What then was the basis of [Jewish] belief? The
Revelation at Mount Sinai, which we saw with our own eyes and
heard with our own ears, not dependent on the testimony of others...
as it says, "Face to face, God spoke with you..."
The Torah also states: "God did not make this covenant
with our fathers, but with us -- who are all here alive today."
Judaism is not miracles. It is the personal eyewitness
experience of every man, woman and child, standing at Mount
Sinai 3,300 years ago.
Christianity contradicts Jewish theology
following theological points apply primarily to the Roman Catholic
Church, the largest Christian denomination
A. GOD AS THREE
The Catholic idea
of Trinity breaks God into three separate beings: The Father,
the Son and the Holy Ghost (Matthew 28:19). Contrast this to
the Shema, the basis of Jewish belief: "Hear O Israel,
the Lord our God, the Lord is ONE" (Deut. 6:4). Jews declare
the Shema every day, while writing it on doorposts (Mezuzah),
and binding it to the hand and head (Tefillin). This statement
of God's Oneness is the first words a Jewish child is taught
to say, and the last words uttered before a Jew dies.
In Jewish law, worship of a three-part god is
considered idolatry -- one of the three cardinal sins that a
Jew should rather give up his life than transgress. This explains
why during the Inquisitions and throughout history, Jews gave
up their lives rather than convert.
B. MAN AS GOD?
Roman Catholics believe that
God came down to earth in human form, as Jesus said: "I
and the Father are one" (John 10:30). Maimonides devotes
most of the "Guide for the Perplexed" to the fundamental
idea that God is incorporeal, meaning that He assumes no physical
form. God is Eternal, above time. He is Infinite, beyond space.
He cannot be born, and cannot die. Saying that God assumes human
form makes God small, diminishing both His unity and His divinity.
As the Torah says: "God is not a mortal" (Numbers
Judaism says that the Messiah will be born of
human parents, and possess normal physical attributes like other
people. He will not be a demigod, and will not possess supernatural
qualities. In fact, an individual is alive in every generation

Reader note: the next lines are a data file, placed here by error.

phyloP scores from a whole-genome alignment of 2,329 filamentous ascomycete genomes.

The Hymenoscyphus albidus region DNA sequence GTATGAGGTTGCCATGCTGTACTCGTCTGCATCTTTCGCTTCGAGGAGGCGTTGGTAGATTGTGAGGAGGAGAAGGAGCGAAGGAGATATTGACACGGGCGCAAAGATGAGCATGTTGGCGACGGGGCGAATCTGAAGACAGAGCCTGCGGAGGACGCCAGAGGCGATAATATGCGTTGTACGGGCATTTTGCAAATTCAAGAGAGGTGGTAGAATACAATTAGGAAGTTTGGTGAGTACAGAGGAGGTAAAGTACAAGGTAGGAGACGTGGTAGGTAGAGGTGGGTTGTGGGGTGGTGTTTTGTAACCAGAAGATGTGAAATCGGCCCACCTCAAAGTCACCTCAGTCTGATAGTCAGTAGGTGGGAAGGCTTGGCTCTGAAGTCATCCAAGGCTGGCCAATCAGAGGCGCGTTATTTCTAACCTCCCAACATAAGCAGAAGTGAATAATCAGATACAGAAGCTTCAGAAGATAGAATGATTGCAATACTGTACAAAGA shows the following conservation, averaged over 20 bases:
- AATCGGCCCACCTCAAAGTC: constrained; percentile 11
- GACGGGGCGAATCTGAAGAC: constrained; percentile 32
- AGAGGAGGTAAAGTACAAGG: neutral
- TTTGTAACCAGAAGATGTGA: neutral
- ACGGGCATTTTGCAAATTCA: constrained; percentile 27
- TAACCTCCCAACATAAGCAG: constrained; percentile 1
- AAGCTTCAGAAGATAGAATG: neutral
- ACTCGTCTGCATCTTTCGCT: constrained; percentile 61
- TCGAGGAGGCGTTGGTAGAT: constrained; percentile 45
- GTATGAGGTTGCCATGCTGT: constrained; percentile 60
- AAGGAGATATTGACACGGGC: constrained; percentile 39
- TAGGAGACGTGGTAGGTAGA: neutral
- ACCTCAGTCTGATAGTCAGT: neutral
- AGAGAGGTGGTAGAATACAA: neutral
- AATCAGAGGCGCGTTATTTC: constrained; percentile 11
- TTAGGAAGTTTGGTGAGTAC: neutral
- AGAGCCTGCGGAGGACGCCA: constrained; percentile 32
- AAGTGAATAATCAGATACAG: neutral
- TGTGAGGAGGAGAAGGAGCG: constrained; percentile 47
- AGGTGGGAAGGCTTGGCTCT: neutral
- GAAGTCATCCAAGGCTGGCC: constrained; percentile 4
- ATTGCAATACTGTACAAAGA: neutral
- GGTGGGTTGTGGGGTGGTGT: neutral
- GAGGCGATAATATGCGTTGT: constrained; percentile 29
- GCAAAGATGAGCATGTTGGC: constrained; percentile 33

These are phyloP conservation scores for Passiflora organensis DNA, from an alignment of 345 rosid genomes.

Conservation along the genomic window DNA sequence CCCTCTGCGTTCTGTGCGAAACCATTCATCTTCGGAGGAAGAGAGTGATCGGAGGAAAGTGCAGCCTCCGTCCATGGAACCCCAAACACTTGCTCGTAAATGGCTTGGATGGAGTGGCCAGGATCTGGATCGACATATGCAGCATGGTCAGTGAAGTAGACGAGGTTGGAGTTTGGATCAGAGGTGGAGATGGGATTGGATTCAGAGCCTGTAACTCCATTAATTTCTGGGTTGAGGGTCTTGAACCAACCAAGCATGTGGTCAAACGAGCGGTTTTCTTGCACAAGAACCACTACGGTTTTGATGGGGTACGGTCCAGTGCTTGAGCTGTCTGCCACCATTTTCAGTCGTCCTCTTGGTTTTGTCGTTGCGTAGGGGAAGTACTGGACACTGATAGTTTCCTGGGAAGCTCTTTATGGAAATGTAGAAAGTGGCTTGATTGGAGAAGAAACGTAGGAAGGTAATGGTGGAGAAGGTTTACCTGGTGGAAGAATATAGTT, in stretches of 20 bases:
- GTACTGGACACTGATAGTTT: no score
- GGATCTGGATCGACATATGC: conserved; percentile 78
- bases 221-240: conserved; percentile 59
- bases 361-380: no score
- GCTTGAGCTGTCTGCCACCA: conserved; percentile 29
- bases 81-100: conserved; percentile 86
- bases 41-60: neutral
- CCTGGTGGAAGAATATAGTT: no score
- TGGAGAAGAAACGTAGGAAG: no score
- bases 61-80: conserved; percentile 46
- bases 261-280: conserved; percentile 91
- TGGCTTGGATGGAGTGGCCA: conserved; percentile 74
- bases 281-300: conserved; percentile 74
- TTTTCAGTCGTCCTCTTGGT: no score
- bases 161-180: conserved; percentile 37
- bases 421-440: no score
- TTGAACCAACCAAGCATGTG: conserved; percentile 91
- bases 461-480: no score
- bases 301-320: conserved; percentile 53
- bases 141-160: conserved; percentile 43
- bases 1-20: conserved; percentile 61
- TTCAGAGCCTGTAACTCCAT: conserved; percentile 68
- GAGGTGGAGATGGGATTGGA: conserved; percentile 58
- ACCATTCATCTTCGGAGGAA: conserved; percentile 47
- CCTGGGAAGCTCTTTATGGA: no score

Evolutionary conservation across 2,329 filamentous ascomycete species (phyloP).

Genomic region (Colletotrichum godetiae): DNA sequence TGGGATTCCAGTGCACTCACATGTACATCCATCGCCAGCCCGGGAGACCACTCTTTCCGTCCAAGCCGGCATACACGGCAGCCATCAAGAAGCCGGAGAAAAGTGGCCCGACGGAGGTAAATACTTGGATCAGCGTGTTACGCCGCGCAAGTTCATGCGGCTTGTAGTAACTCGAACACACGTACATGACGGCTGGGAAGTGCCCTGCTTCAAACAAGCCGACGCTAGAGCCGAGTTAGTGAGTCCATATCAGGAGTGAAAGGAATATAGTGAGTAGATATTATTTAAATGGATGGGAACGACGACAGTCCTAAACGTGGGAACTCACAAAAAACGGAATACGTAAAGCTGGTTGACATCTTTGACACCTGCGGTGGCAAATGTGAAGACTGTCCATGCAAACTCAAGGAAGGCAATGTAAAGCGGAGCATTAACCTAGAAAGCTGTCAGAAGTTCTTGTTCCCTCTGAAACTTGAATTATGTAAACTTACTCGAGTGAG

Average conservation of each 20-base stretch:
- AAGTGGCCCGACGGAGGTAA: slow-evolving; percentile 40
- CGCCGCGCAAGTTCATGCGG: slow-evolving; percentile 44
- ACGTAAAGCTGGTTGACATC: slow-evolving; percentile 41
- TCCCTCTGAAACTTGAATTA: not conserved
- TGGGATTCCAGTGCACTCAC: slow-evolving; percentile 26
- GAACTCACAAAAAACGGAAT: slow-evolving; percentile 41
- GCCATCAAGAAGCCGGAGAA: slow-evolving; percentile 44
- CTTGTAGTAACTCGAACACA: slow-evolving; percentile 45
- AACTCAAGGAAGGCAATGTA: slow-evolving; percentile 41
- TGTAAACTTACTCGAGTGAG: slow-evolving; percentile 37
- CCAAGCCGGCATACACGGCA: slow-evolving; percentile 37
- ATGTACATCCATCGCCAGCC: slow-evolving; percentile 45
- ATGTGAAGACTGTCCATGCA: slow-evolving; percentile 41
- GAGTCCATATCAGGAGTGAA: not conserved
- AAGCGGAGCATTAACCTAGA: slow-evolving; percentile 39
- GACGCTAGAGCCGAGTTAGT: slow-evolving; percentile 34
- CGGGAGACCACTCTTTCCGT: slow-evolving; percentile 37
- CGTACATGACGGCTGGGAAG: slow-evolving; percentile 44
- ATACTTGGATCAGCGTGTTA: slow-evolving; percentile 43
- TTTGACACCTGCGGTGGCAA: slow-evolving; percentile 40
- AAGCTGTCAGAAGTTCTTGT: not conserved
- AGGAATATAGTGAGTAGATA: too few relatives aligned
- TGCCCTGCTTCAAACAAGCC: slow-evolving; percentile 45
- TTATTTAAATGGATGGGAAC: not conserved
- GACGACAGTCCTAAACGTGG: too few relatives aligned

with the capacity to step into the role of the Messiah. (see
Maimonides - Laws of Kings 11:3)
C. INTERMEDIARY FOR PRAYER?
The Catholic belief is
that prayer must be directed through an intermediary -- i.e.
confessing one's sins to a priest. Jesus himself is an intermediary,
as Jesus said: "No man cometh unto the Father but by me."
In Judaism, prayer is a totally private matter, between each
individual and God. As the Bible says: "God is near to
all who call unto Him" (Psalms 145:18). Further, the Ten
Commandments state: "You shall have no other gods BEFORE
ME," meaning that it is forbidden to set up a mediator
between God and man. (See Maimonides - Laws of Idolatry ch.
D. INVOLVEMENT IN THE PHYSICAL
Catholic doctrine often treats the
physical world as an evil to be avoided. Mary, the holiest woman,
is portrayed as a virgin. Priests and nuns are celibate. And
monasteries are in remote, secluded locations.
By contrast, Judaism believes that God created the physical
world not to frustrate us, but for our pleasure. Jewish spirituality
comes through grappling with the mundane world in a way that
uplifts and elevates. Sex in the proper context is one of the
holiest acts we can perform.
The Talmud says if a person has the opportunity
to taste a new fruit and refuses to do so, he will have to account
for that in the World to Come. Jewish rabbinical schools teach
how to live amidst the bustle of commercial activity. Jews don't
retreat from life, we elevate it.
Jews and Gentiles
Judaism does not demand that everyone convert
to the religion. The Torah of Moses is a truth for all humanity,
whether Jewish or not. King Solomon asked God to heed the prayers
of non-Jews who come to the Holy Temple (Kings I 8:41-43). The
prophet Isaiah refers to the Temple as a "House for all
The Temple service during Sukkot featured 70 bull offerings,
corresponding to the 70 nations of the world. The Talmud says
that if the Romans would have realized how much benefit they
were getting from the Temple, they'd never have destroyed it.
Jews have never actively sought converts to Judaism
because the Torah prescribes a righteous path for gentiles to
follow, known as the "Seven Laws of Noah." Maimonides
explains that any human being who faithfully observes these
basic moral laws earns a proper place in heaven.
Bringing the Messiah
Maimonides states that the popularity of Christianity
(and Islam) is part of God's plan to spread the ideals of Torah
throughout the world. This moves society closer to a perfected
state of morality and toward a greater understanding of God.
All this is in preparation for the Messianic age.
Indeed, the world is in desperate need of Messianic
redemption. War and pollution threaten our planet; ego and confusion
erode family life. To the extent we are aware of the problems
of society, is the extent we will yearn for redemption. As the
Talmud says, one of the first questions a Jew is asked on Judgment
Day is: "Did you yearn for the arrival of the Messiah?"
How can we hasten the coming of the Messiah? The
best way is to love all humanity generously, to keep the mitzvot
of the Torah (as best we can), and to encourage others to do
so as well. Despite the gloom, the world does seem headed toward
redemption. One apparent sign is that the Jewish people have
returned to the Land of Israel and made it bloom again. Additionally,
a major movement is afoot of young Jews returning to Torah tradition.